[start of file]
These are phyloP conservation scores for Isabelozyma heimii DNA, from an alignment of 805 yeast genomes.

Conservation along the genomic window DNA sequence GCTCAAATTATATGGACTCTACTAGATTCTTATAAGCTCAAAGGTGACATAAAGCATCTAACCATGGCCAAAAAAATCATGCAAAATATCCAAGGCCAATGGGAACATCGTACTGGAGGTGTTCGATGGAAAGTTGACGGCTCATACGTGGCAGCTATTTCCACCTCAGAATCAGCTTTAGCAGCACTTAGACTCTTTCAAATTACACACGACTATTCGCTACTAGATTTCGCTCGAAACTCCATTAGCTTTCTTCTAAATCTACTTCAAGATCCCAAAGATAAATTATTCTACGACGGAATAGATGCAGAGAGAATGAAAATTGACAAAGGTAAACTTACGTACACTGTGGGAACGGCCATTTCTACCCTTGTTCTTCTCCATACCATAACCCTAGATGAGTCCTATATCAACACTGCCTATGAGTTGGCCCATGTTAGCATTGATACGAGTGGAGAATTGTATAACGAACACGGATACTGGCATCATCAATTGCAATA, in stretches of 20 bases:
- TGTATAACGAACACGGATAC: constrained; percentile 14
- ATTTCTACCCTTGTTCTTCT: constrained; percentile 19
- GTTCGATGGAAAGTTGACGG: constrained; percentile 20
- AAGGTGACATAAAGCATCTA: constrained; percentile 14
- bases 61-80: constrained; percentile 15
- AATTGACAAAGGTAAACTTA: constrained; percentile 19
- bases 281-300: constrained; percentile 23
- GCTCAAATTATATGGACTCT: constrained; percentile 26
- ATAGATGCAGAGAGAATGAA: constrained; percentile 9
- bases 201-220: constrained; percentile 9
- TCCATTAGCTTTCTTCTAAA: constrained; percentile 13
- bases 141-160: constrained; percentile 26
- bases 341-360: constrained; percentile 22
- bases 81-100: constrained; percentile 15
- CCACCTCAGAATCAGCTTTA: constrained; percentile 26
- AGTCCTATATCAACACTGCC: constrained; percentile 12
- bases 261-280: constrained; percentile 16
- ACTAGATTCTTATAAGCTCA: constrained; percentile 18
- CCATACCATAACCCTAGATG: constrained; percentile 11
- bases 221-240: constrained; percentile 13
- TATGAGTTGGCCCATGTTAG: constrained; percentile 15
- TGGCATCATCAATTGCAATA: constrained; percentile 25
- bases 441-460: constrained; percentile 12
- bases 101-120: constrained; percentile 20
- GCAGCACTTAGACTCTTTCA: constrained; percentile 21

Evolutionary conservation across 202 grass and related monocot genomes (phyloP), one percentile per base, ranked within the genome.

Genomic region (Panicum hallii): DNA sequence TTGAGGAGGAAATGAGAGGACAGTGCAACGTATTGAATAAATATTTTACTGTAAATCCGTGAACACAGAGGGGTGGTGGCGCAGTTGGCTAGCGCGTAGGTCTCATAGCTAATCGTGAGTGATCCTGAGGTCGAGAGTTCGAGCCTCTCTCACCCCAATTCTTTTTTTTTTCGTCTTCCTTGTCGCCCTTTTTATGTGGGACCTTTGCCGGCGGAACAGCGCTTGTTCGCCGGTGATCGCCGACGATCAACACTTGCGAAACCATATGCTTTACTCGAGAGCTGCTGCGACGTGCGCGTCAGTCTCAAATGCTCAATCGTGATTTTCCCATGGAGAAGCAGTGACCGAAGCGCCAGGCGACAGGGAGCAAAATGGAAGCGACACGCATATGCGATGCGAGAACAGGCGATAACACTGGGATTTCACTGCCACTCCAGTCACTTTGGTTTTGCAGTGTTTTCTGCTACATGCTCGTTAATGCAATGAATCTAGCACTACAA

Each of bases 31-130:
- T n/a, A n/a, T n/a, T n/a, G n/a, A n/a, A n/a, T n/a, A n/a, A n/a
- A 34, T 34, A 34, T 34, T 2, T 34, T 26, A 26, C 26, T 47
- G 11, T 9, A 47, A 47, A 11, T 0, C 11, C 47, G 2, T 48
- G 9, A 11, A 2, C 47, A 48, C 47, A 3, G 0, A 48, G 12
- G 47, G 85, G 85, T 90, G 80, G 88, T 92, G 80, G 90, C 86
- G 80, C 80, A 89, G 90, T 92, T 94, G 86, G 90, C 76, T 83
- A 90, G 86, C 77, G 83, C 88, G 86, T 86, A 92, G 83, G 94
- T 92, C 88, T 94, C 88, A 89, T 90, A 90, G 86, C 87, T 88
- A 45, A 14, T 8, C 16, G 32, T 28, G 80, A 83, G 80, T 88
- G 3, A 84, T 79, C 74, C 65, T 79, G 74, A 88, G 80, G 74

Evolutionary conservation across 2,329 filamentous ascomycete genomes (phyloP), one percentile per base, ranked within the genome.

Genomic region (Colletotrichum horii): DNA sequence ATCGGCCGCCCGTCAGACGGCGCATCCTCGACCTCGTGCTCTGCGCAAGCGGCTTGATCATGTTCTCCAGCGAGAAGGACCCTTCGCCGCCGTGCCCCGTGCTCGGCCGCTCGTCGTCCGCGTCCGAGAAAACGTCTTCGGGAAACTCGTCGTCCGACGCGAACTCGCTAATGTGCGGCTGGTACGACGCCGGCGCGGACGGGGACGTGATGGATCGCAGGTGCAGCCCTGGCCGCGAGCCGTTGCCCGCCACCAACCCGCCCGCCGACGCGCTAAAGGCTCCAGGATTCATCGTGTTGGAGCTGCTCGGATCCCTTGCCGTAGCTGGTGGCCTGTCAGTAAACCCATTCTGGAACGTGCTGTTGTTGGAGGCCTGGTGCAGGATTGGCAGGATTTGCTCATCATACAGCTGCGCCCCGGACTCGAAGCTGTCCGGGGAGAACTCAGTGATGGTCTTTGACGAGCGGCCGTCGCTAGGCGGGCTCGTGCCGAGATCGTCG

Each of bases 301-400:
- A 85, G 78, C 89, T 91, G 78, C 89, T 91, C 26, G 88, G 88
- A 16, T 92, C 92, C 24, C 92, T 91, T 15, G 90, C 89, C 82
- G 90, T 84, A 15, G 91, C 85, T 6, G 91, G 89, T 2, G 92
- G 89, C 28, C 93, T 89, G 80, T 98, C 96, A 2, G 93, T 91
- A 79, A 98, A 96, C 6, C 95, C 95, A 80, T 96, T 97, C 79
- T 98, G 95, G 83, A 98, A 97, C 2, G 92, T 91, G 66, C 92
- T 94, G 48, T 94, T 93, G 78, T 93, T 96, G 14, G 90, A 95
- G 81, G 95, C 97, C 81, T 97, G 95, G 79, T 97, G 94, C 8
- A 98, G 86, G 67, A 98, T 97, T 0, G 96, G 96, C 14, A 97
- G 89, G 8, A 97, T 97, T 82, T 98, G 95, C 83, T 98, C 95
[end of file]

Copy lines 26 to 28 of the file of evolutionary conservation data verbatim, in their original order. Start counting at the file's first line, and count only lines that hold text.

- bases 101-120: constrained; percentile 20
- GCAGCACTTAGACTCTTTCA: constrained; percentile 21

Evolutionary conservation across 202 grass and related monocot genomes (phyloP), one percentile per base, ranked within the genome.